In November 1956, the first copies of Howl and Other Poems went on sale at City Lights bookstore in San Francisco, and Allen Ginsberg marveled that his publisher, fellow poet Lawrence Ferlinghetti, had decided to print a thousand copies. How would they ever sell that many? Howl, of course, proved to be an explosion in consciousness heard round the world, and nearly a million copies are now in print. It’s hard to imagine a poem—or poet—having such impact ever again.
The Beats were the first bohemian movement born under the eye of mass media, thus also the first to gain huge fame that flattened them into images, or caricatures. In Ginsberg, detractors saw merely the most infamous of the bearded bathless Beats, while admirers saw a visionary, Dharma seeker, fearless activist, and master of the long buoyant line. Who was the human underneath it all? Two new books about Ginsberg’s life address the question. I Celebrate Myself (a biography) and The Book of Martyrdom and Artifice (selections from his earliest journals) have just been published to coincide with Howl‘s 50th anniversary.
Endlessly social, curious, and peripatetic, Ginsberg spent less time holed up with his work than most writers. He probably also led one of the best-documented lives in American letters, cranking out loads of correspondence and journals. He saved everything. “If some future historian or biographer wants to know what the genius thought and did in his tender years, here it is,” Ginsberg wrote in his diary in 1941, when he was 14. “I’ll be a genius of some kind or other, probably in literature. . . . Either I’m a genius, I’m egocentric, or I’m slightly schizophrenic. Probably the first two.”
At that age, he recorded no genius thoughts about what probably most troubled him: his mother’s mental illness and his nascent queer identity. In Martyrdom and Artifice, he’s struggling to find his voice like most young writers. He’s self-conscious, confused, certain he should date women, speculating that he’ll lead a quiet life and write prose.
But Ginsberg’s formative years were the formative years for a whole movement, making his juvenilia more interesting than most. He met both Kerouac and Burroughs when he was just 17—first impressions not recorded, unfortunately. But by the time Martyrdom and Artifice ends, in 1952, he’s encountered nearly all the angel-headed hipsters he will someday celebrate. The big exception: his longtime companion Peter Orlovsky, whom he met in ’54.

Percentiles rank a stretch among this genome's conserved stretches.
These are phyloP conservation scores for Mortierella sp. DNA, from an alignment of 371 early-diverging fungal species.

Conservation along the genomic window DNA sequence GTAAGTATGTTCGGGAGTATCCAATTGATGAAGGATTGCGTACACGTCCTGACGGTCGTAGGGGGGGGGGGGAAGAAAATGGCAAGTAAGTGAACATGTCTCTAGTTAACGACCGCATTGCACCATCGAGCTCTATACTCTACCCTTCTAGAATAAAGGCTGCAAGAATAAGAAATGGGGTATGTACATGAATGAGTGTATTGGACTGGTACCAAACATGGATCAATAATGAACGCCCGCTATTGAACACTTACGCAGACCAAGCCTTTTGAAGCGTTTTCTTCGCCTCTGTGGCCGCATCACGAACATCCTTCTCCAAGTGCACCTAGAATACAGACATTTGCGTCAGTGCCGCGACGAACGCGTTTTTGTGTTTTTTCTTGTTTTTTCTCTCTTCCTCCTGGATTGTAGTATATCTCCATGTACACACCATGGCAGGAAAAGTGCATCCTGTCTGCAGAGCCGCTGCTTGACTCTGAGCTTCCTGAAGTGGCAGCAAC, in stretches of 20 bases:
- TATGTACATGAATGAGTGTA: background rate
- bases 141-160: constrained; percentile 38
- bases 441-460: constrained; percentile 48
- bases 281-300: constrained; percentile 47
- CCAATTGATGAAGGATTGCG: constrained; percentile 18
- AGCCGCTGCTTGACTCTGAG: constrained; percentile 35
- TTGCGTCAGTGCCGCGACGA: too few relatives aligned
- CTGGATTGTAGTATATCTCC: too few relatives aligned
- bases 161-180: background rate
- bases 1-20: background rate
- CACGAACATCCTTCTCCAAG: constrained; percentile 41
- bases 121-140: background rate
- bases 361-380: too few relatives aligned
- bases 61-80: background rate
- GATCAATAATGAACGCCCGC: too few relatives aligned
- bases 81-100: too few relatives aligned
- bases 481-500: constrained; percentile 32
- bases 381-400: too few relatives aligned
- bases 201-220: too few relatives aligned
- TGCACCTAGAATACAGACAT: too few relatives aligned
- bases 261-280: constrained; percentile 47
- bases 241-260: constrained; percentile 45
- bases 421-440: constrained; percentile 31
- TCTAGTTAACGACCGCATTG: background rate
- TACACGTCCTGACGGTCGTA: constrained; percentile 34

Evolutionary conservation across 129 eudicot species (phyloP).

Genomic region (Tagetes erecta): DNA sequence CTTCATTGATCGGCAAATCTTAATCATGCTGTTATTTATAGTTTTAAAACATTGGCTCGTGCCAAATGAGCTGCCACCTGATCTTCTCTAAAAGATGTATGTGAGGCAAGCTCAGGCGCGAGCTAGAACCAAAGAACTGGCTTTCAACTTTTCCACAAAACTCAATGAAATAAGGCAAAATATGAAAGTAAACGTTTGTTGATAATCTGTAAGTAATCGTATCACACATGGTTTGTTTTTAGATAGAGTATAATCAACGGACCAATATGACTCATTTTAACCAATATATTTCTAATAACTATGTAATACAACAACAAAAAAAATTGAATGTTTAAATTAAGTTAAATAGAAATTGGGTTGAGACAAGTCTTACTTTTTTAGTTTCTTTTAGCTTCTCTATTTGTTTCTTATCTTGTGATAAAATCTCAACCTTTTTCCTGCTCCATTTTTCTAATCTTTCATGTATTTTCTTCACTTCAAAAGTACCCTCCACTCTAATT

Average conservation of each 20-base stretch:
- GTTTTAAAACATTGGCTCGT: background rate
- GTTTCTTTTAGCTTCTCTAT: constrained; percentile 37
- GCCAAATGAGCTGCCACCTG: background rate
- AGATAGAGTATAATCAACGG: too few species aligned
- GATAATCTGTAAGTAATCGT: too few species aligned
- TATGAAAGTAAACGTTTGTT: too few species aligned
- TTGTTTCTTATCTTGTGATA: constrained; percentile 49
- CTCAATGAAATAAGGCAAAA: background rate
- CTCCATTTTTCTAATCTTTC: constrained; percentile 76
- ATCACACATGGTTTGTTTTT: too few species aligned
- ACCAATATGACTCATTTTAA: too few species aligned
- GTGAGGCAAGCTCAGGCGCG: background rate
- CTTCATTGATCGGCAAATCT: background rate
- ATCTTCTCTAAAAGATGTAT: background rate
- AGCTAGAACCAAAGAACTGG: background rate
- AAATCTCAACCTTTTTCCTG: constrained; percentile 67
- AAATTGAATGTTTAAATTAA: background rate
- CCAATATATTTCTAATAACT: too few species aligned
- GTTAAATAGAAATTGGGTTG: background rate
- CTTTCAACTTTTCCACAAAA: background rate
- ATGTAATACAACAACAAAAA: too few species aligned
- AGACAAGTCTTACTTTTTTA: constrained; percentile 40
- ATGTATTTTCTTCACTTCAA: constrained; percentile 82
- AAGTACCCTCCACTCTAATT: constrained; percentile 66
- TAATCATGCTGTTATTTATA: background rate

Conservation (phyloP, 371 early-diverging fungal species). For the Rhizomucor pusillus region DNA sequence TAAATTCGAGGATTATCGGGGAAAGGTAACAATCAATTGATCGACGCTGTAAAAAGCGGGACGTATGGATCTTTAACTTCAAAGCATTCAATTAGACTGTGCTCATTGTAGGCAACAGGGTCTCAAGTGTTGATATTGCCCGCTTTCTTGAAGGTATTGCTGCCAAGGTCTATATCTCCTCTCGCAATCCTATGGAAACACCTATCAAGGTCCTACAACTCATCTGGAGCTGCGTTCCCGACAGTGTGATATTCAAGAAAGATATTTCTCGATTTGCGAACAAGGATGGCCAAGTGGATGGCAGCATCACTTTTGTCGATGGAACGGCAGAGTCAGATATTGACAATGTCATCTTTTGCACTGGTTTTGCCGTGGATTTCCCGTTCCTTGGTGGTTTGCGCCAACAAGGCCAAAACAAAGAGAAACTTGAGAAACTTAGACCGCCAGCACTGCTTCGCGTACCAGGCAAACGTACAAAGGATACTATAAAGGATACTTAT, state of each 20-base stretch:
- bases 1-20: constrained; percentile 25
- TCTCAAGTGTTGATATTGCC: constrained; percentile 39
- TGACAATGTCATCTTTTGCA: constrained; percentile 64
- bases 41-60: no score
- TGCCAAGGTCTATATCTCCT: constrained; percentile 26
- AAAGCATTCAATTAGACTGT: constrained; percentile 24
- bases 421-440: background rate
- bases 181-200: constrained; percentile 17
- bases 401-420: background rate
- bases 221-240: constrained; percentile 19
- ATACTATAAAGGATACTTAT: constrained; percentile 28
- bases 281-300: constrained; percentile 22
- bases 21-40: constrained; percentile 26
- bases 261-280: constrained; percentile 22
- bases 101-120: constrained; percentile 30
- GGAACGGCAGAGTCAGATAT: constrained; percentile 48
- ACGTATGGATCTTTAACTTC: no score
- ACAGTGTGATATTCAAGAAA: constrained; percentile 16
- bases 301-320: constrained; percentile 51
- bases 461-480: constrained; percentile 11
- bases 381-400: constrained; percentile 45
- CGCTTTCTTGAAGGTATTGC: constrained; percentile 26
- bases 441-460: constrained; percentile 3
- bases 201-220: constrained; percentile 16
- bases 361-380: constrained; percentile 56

He devotes many pages to incidents that are now a familiar part of Beat lore: for example, David Kammerer’s death at the hands of Lucien Carr (no relation to this writer). While Ginsberg was upset over that tragedy, he also seemed to think that it would make a good novel and began a fictional account in his journal. The first real soul-searching comes during Ginsberg’s affair with Neal Cassady. (How is Neal’s mind different from mine? he wonders. Let us count the ways.) Then, he reads Kerouac’s first novel (The Town and the City). “My world—finally given permanent form,” he decided. He also experienced the famous vision in which, he believed, William Blake spoke to him; he did not write about this immediately but refers to it later in the journal. There’s also a long account of the incident that got Ginsberg committed for seven months to a psychiatric hospital: He’d permitted Herbert Huncke and a couple of Huncke’s lowlife companions to warehouse stolen property in his apartment, then avoided jail by going into the asylum.
In I Celebrate Myself, each year of Ginsberg’s life gets a chapter, which makes it a handy reference. Author Bill Morgan was Ginsberg’s archivist and bibliographer, so he’s read every scrap the poet saved. He also seems to have interviewed about 300 people. Like the previous Ginsberg biographies by Barry Miles and Michael Schumacher, this one weighs in at over 600 pages. And that’s without any critical analysis of the poems. Morgan forgoes that, but names the poems Ginsberg was working on at appropriate places in the margins. Great chronology is not the same thing as a great narrative, however. Morgan just isn’t a storyteller, and parts of I Celebrate are a slog through a frenzied list of activities.
More importantly, I occasionally distrusted his take on people and what their actions meant. One tiny example: Morgan says that when Cassady got married for the second time, Ginsberg was so unnerved he asked Kerouac to beat him up. In Ginsberg, Barry Miles suggests that with Cassady remarried, the poet began to focus his sexual yearning on Kerouac and, desperate for any kind of contact, asked Jack to hit him. I’m in no position to say which is accurate, but only the second has any emotional logic.
It’s like Morgan doesn’t get the nuances. Or maybe just doesn’t allow himself the space to deal with them. This is critical when Morgan tries to explain such complexities as Ginsberg’s relationship with Peter Orlovsky. Morgan isn’t the first to comment on how dysfunctional that connection often was, or how strained the sexual relationship, since Orlovsky is basically heterosexual. In Morgan’s account, however, Ginsberg comes off as a bully and exploiter, while Orlovsky had simply never been “strong-minded enough to break away.” Did Orlovsky really get nothing from this relationship? The recurring theme of insensitive Allen/trapped Peter needs more elucidation, at least, like much else in this flawed, if voluminous, bio.
This article from the Village Voice Archive was posted on November 7, 2006